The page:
John Tolley, December 8, 2019

Huskers fans revel in the fall air around Memorial Stadium. Food hits the grill, beverages are poured, merry is made. When game times rolls around, the faithful head into the Sea of Red to watch some serious football. But out among the tailgaters, a different kind of crew scours the lot. They aren?t necessarily football fans, though many are. No, these are the volunteers of the Go Green for Big Red program, and they are on the hunt for refuse.

A partnership between UNL Recycling and Recycling Enterprises, for years, the Go Green program has been motivating fans and visitors alike to recycle during University of Nebraska home football games. Clad in red ?Recycle? shirts, these volunteers roam the parking lots distributing green bags for fans to fill. They even dive deep in dumpsters and trashcans, harvesting items destined for another life.

Getting Started

Prabhakar Shrestha, who first came to Nebraska as an international graduate student in 2006, is the founder of Go Green for Big Red. He found Husker spirit easy to come by. But, his school spirit exposed him to the messy side of game day.

?When I started to going to the games after 2006, that's when I started seeing how much trash is produced,? says Shrestha, now the Director of Sustainability for Nebraska. ?A lot of it was something that could easily be diverted away, like glass, cans, which has a value in the market.?

Shrestha and a friend launched the Go Green initiative in 2009. By then, Shrestha was the campus recycling coordinator. Programs at over 150 buildings dominated his focus. But his friend encouraged him not to ignore the potential for waste diversion during games.

Shrestha, whose job was part of the department of landscape services, sought support from his superiors. While initially hesitant, they quickly acquiesced when they realized how much a robust recycling program would cut down on the work for the Sunday cleanup crew.

?What we would do is we would hang out a few hours before the kickoff,? Shrestha says of the initial efforts. ?Our main target are tailgaters. Everybody's having a good time, right? Then we go around the parking lot handing out green bags to all the tailgaters to put their aluminum cans and plastic cans in this green bag. All they have to do is, once it's full, bag it, leave it there. We'll come and get it second round. Then, if they need an extra bag, we'll give them extra bags, also.?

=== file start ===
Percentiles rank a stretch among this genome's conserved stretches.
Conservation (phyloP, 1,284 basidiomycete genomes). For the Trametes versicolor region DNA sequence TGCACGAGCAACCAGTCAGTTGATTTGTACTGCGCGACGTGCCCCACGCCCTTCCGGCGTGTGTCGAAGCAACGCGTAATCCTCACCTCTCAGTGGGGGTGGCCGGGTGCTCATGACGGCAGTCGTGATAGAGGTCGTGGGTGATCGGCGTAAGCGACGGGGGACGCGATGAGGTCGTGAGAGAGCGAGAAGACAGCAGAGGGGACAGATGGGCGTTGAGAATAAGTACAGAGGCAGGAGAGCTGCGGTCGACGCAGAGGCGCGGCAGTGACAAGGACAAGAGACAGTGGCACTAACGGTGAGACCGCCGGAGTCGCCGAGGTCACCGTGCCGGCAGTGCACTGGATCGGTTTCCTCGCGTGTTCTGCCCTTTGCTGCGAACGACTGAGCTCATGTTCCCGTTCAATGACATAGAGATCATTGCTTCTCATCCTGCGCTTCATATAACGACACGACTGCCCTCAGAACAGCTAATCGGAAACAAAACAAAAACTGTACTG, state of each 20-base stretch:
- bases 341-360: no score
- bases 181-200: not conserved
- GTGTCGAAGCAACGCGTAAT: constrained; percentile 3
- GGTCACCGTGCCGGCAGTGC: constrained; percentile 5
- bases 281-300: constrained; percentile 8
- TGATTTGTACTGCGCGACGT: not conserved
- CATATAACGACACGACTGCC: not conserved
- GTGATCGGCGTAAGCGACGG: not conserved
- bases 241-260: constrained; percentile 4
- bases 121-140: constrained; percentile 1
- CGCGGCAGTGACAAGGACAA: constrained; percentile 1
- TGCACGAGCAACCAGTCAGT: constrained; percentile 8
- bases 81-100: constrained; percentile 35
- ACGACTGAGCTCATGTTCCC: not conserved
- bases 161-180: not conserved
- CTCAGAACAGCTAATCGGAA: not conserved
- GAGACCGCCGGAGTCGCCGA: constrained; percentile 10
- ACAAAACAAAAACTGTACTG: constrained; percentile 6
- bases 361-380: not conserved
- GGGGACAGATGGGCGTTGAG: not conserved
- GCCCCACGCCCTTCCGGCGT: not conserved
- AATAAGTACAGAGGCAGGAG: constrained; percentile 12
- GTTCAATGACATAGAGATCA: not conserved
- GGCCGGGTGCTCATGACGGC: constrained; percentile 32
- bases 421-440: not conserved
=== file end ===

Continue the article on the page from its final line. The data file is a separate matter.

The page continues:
Growing Go Green

Go Green is an all-volunteer effort that pulls from across campus, from staff to faculty to students. In an effort to attract even more volunteers, Shrestha says that recruitment efforts have shifted from targeting individuals to appealing to groups. By approaching a sorority or an engineering club, Go Green can spread their message to a larger audience, while also tapping into a much deeper well of support.

Shrestha explains that they?re also working to incentivize volunteering with donations of refreshments and other items for workers. ?We work with local businesses to make sure that our volunteers have food. My envisioning in the future is to make it more tailored, work with Husker athletics even better, and see if we could drop in few more, like maybe a game day ticket, or something like that. Do a raffle or something like that. Make it more fun for those kids to come and then help us more.?

Spreading the Word

What really excites Shrestha, though, is the potential for Go Green to serve as a model for other gameday recycling programs, both large and small. Through trial and error, the group honed their operations, something that Shrestha is confident can be scaled to fit a number of events.

?To be very honest, this is something that we want everyone to do it,? Shrestha states. ?It?s not difficult. We have done it here at a university that is pretty big for the size. I think it's totally doable. We would like to use whatever actions we take on campus so that the students can learn and then use them, themselves, when they become our future leaders or business people."